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Orecchiette carbonara.jpg
Orecchiette showing their typical shape and central depression
Region or stateApulia
Main ingredientswheat

Orecchiette (pronounced [orekˈkjette]; singular orecchietta; from Italian orecchia, meaning 'ear', and -etta, meaning 'small') are a pasta that is popular in Southern Italy. They are typically served with a meat such as pork, capers and a crisp white wine.[1]


They are a variety of pasta typical of Apulia, a region of southern Italy. Their name comes from their shape, which resembles a small ear. In the vernacular of Taranto they called recchietedde, or chiancaredde. A slightly flatter version is called cencioni, while in the vernacular of Bari strascinate ("dragged") are more similar to cavatelli, without the typical round and concave shape.

The traditional dish from Apulia is orecchiette alle cime di rapa,[2] although broccoli is also widely used as an alternative to rapini. Particularly around Capitanata and Salento, orecchiette are traditionally also dressed with a tomato-based sauce (al sugo), with or without miniature meatballs (al ragù) or a sprinkling of ricotta forte, a seasoned sheep-milk variety of ricotta cheese.

Their size is about 3/4 of a thumb, and look as a small white dome, with the center thinner than the edge and with a rough surface. In all variants, orecchiette are made with re-milled durum wheat semolina, water and salt.

In Cisternino orecchiette are made with slightly refined wheat flour, they are larger and take on a different shape, with deep internal ribs, very similar to an ear. They are defined recchie d' privte — that is, "priest ears". The classic peasant recipe of festive days includes the condiment with rabbit sauce.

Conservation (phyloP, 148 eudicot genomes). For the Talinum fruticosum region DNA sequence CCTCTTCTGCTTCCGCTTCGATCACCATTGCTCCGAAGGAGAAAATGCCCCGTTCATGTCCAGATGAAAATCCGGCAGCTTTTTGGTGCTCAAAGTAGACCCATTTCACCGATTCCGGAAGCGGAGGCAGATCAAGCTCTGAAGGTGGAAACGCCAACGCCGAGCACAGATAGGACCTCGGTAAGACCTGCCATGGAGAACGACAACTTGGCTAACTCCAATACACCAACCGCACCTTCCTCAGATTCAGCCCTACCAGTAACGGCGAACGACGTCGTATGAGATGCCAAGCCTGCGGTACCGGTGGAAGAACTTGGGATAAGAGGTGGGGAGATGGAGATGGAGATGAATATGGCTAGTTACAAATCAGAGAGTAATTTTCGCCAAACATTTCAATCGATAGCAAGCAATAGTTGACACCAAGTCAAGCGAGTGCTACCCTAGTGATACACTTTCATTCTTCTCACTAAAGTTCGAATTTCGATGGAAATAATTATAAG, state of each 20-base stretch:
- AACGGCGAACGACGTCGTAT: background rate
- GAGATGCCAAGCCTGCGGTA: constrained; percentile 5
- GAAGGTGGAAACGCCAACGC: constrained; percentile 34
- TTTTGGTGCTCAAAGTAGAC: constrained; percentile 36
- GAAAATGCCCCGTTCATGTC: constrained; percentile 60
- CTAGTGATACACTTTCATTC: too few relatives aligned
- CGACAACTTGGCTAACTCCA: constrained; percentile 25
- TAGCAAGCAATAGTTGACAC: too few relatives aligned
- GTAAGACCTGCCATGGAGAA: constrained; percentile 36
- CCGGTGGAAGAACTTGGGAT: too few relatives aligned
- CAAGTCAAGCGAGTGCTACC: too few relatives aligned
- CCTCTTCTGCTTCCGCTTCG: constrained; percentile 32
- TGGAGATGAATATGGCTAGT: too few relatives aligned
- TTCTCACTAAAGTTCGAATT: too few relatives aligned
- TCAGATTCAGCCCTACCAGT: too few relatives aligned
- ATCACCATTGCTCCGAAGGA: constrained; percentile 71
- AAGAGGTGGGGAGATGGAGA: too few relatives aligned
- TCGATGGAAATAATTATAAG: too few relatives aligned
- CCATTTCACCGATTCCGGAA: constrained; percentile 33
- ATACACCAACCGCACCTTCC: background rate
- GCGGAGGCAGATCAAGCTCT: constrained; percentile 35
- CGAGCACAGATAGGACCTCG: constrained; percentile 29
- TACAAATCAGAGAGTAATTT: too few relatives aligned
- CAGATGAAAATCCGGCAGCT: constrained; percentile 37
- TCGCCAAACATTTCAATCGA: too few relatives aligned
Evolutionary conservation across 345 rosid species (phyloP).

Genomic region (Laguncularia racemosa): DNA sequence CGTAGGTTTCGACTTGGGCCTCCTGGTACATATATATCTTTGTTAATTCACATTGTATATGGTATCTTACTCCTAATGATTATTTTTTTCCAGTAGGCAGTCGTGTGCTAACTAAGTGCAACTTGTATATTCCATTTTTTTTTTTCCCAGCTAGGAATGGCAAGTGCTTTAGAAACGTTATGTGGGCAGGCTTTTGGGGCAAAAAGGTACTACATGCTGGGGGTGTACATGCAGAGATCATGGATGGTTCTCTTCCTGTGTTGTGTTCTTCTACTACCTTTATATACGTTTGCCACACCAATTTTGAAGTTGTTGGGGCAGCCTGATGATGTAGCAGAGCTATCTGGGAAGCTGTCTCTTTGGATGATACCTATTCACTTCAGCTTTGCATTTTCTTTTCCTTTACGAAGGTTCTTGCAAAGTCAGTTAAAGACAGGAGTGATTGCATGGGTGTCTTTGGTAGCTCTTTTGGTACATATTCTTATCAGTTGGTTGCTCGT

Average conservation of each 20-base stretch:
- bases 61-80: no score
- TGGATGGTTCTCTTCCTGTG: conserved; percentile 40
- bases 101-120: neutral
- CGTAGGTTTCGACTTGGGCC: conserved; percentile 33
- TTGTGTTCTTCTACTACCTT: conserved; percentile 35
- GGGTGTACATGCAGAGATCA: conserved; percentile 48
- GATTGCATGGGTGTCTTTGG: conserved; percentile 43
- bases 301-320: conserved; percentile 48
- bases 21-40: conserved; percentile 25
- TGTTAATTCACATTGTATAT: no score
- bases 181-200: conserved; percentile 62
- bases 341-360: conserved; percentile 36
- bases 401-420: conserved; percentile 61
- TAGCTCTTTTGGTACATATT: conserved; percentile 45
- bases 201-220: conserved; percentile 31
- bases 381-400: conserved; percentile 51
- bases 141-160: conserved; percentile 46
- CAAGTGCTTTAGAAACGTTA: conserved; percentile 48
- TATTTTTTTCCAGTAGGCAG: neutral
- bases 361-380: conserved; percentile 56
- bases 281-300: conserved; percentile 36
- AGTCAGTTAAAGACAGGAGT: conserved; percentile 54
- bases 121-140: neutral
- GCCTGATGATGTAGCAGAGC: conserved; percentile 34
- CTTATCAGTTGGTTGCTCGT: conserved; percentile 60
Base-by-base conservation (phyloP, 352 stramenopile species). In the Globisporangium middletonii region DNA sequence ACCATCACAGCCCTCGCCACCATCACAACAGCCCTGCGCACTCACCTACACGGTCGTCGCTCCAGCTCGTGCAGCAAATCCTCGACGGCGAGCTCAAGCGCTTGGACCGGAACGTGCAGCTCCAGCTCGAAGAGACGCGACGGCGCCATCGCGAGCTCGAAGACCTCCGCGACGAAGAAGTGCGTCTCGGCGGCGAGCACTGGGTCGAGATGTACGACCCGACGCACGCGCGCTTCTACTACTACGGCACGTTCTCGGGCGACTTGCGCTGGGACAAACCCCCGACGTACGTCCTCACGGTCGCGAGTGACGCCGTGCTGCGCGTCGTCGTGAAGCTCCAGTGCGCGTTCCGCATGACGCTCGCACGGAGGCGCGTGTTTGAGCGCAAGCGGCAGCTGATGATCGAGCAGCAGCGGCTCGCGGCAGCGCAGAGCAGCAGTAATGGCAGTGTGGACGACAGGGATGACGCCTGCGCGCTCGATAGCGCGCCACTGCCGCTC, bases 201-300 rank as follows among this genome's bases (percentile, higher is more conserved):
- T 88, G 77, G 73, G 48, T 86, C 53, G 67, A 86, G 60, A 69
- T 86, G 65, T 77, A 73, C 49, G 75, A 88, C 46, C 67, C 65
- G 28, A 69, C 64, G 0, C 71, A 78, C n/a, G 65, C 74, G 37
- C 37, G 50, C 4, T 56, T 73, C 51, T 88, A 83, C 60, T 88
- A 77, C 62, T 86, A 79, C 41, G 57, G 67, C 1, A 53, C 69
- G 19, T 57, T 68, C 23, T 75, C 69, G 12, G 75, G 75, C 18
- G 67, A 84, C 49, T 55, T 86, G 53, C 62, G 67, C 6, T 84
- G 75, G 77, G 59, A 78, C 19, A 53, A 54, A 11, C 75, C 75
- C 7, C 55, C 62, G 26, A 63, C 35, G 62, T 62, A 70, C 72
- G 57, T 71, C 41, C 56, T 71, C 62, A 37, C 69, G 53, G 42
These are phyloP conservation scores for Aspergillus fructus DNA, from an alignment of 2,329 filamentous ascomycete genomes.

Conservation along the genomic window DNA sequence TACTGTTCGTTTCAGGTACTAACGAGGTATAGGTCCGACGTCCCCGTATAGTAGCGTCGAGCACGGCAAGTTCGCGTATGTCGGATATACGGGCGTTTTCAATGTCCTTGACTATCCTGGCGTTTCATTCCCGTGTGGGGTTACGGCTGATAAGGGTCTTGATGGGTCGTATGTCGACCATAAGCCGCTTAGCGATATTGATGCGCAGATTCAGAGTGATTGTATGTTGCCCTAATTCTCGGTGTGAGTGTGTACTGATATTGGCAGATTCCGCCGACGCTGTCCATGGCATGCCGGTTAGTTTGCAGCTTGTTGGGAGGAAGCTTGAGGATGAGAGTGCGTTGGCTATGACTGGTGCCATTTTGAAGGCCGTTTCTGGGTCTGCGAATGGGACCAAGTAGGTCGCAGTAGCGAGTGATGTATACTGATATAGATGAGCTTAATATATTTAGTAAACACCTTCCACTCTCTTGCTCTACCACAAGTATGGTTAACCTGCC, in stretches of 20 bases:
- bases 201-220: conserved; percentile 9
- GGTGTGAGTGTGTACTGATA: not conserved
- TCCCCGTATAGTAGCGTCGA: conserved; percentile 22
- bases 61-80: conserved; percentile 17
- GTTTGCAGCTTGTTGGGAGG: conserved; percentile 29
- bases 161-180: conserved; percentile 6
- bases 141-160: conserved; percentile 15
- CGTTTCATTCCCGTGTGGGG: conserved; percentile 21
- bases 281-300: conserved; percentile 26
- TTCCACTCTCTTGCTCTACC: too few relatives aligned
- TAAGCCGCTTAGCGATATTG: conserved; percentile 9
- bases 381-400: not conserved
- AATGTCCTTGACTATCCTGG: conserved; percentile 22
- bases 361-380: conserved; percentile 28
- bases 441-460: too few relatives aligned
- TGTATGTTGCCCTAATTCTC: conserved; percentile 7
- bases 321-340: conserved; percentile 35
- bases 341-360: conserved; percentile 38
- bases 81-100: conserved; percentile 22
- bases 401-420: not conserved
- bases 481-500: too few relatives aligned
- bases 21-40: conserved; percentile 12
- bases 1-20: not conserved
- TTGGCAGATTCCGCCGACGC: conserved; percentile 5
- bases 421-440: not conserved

The Italian cookbook Il cucchiaio d'argento[3] (with an English translation The Silver Spoon)[4] suggests that orecchiette are ideal for vegetable sauces.

In China, a similar type of pasta is called 猫耳朵 (māo ěr duǒ, literally, "cat's ears").

See also[edit]


  1. ^ Florence Knight. "Florence Knight's recipe for orecchiette, pork, capers and white wine". The Times.
  2. ^ Zanini De Vita 2009.
  3. ^ D’Onofrio, Clelia (2005). Il Cucchiaio D’Argento. Cucchiaio d'argento Domus.
  4. ^ The Silver Spoon. Phaidon Press. 2005.


  • Zanini De Vita, Oretta (2009). "Orecchiette". Encyclopedia of Pasta. University of California Press. pp. 188–190. ISBN 978-0-520-94471-8. Retrieved 18 September 2013.
  • Sada, Luigi (1994). La cucina pugliese. Newton-Compton.

External links[edit]